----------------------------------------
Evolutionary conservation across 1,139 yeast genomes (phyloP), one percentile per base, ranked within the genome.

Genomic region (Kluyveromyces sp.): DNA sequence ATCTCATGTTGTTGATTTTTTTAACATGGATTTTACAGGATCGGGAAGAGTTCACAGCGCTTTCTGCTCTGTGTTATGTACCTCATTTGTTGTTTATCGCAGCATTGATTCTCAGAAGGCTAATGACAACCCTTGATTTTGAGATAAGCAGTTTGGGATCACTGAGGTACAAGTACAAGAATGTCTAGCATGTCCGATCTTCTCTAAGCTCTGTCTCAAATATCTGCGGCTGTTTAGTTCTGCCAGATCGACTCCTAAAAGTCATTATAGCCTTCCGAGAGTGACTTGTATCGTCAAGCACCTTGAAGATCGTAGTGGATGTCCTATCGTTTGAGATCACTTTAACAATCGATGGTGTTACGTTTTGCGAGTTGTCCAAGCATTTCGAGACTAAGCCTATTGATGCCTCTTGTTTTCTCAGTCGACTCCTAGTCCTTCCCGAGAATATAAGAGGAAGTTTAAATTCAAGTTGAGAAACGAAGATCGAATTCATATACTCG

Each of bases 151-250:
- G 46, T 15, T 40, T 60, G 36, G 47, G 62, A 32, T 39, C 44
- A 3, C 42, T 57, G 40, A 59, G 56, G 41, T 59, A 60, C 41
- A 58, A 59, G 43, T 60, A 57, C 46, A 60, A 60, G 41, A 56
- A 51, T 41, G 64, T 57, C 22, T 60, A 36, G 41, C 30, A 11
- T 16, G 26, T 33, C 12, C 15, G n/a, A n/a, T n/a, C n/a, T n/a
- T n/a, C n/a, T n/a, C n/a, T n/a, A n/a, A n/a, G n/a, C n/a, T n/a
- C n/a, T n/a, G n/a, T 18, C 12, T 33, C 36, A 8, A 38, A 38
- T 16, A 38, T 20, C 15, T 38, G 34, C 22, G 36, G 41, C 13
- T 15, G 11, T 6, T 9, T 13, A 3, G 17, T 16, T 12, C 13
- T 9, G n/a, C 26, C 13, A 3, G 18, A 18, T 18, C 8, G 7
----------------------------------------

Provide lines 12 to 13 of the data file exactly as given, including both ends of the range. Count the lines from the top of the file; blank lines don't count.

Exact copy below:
- T 15, G 11, T 6, T 9, T 13, A 3, G 17, T 16, T 12, C 13
- T 9, G n/a, C 26, C 13, A 3, G 18, A 18, T 18, C 8, G 7